- paleness, feeling tired, faint or dizzy, purple spots, blotching on the skin, any sign of bleeding (like bleeding from your gums, bleeding for a long time, bruising more easily, sore throat and fever (a temperature of 38C or more) and getting infections more easily) – these can be signs of blood or bone marrow disorder
- severe diarrhoea with blood in your poo
- hallucinations (seeing or hearing things that aren’t there)
- ringing in your ears, hearing loss, or feeling unsteady on your feet
Serious allergic reaction
In rare cases, it’s possible to have a serious allergic reaction to clarithromycin.
What to do about:
- feeling sick – stick to simple meals and don’t eat rich or spicy food while you’re taking this medicine. It might help to take your clarithromycin after you’ve had a meal or snack.
- diarrhoea and vomiting – drink plenty of water or other fluids if you have diarrhoea or you’re vomiting. It may also help to take oral rehydration solutions you can buy from a pharmacy to stop dehydration. Don’t take any other medicines to treat diarrhoea or vomiting without speaking to a pharmacist or doctor.
- losing your appetite – eat when you would usually expect to be hungry. If it helps, eat smaller meals more often than usual. Snack when you’re hungry. Have nutritious snacks that are high in calories and protein, such as dried fruit and nuts.
- bloating and indigestion – try not to eat foods that cause wind (like pulses, lentils, beans and onions). Eat smaller meals, eat and drink slowly, and exercise regularly. There are pharmacy medicines that can also help, such as charcoal tablets or simethicone.
- headache – rest and drink plenty of fluids. Don’t drink too much alcohol. Ask your pharmacist to recommend a painkiller if you need one. Talk to your doctor if the headaches last longer than a week or are severe.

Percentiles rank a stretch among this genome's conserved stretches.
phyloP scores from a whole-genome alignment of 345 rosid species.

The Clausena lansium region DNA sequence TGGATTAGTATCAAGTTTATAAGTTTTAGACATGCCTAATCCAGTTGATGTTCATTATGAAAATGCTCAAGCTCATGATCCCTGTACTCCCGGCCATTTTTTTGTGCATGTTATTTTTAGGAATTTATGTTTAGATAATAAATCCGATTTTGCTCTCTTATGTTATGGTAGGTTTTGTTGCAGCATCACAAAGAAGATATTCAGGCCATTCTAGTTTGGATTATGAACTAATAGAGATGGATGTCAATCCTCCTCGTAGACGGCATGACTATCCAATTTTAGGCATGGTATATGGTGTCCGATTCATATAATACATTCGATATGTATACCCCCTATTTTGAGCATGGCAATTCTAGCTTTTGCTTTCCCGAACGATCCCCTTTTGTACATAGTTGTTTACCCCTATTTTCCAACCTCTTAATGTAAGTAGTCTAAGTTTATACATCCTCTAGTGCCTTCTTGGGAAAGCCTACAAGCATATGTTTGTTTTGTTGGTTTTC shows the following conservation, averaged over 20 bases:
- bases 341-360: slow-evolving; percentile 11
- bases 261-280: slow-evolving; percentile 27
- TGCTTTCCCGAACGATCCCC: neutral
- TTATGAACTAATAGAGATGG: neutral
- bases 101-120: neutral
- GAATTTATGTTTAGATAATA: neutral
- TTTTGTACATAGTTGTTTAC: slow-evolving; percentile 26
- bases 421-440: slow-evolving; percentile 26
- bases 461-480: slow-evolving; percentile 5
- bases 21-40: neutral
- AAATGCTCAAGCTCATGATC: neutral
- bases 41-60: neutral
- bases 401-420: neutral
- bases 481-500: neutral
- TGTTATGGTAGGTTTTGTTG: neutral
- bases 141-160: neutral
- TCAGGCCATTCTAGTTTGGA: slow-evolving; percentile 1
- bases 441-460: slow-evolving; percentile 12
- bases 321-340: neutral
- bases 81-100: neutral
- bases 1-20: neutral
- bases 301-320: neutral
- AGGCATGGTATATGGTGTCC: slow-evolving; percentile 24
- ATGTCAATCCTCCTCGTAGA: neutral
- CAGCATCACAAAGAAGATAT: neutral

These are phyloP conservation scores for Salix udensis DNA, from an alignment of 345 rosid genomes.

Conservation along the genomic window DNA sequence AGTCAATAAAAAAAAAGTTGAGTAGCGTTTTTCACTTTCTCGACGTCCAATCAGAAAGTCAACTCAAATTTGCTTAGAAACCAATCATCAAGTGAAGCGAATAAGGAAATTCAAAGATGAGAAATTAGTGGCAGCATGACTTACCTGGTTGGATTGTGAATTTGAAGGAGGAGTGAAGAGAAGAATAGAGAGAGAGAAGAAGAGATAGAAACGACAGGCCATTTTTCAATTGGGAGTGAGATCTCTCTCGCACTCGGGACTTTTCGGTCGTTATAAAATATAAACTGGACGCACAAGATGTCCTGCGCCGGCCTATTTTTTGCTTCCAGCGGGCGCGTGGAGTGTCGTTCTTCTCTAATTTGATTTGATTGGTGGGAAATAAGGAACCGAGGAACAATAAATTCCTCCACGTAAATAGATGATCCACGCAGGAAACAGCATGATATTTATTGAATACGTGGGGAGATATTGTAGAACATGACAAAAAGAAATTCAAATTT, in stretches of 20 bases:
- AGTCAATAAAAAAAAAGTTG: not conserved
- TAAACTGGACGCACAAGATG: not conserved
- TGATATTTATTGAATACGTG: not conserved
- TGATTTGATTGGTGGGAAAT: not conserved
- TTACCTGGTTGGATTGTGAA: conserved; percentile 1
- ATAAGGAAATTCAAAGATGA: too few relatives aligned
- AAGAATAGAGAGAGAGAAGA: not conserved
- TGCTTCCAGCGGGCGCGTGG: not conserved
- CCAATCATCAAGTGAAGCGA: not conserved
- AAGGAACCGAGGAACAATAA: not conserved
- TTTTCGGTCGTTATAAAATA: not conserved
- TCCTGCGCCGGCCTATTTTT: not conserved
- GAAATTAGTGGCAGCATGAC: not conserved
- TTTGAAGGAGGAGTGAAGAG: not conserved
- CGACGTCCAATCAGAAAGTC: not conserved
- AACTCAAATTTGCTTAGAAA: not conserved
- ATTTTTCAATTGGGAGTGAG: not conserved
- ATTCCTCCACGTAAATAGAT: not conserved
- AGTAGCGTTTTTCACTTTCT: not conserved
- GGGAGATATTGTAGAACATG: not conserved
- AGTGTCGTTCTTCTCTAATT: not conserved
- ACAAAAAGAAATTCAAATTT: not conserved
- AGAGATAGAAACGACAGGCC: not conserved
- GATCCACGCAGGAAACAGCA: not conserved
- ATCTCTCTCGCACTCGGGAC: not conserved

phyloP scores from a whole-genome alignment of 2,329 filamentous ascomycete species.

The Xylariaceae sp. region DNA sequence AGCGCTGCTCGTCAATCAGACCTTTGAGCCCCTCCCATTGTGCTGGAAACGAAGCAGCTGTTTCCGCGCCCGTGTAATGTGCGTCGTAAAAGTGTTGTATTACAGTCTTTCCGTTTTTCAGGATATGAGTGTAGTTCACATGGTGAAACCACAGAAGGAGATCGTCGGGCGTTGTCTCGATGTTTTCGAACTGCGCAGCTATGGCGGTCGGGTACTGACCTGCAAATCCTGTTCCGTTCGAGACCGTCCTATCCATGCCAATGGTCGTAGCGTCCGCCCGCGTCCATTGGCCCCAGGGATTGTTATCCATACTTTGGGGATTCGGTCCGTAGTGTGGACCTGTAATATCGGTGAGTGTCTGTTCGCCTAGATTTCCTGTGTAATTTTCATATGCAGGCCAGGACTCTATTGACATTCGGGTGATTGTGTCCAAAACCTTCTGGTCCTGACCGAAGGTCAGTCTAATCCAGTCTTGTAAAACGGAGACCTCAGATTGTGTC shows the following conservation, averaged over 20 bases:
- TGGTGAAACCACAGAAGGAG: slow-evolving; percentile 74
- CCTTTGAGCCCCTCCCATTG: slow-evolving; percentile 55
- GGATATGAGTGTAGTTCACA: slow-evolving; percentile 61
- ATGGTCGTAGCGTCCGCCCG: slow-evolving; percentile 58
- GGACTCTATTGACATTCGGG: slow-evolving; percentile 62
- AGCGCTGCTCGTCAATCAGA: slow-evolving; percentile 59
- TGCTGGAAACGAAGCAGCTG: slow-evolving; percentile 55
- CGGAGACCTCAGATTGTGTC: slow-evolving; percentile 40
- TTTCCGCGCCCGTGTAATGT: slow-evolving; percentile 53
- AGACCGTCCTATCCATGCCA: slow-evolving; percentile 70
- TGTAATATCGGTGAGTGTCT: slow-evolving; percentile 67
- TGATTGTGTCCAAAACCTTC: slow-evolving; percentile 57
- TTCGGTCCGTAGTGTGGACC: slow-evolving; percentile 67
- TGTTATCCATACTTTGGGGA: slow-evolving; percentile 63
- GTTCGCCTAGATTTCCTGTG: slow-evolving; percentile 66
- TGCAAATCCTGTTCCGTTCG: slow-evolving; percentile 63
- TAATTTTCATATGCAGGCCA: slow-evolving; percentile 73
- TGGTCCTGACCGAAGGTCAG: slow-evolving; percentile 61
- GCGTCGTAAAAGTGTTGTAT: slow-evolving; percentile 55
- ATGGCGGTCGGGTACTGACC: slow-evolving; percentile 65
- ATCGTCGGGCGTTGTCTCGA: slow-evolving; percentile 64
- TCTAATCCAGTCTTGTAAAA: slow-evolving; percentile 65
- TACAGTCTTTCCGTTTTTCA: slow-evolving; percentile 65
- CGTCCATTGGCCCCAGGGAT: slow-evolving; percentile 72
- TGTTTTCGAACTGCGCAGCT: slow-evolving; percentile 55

- difficulty sleeping (insomnia) – avoid having a big meal, smoking, drinking alcohol, tea or coffee in the evening. Try not to watch television or use your mobile phone before going to bed. Instead, try and relax for an hour before bedtime.
Clarithromycin is not normally recommended during pregnancy and while breastfeeding. But your doctor may prescribe it if the benefits of you taking it are greater than the risks.
Erythromycin is the antibiotic most often used in pregnancy.
There are some medicines that don’t mix well with clarithromycin.
Tell your doctor if you’re taking these medicines before you start clarithromycin:
- ergotamine and dihydroergotamine used to treat migraines
- medicines for epilepsy, such as carbamazepine and phenytoin
- theophylline for asthma
- colchicine for gout
- digoxin – for some heart problems
- warfarin – to thin blood or prevent blood clots
- a statin medicine to lower your cholesterol – such as simvastatin and atorvastatin
Mixing clarithromycin with herbal remedies and supplements
There are no known problems with taking herbal remedies or supplements alongside clarithromycin.
However, for safety, speak to your pharmacist before taking clarithromycin if you take any herbal or alternative remedies.
How does clarithromycin work?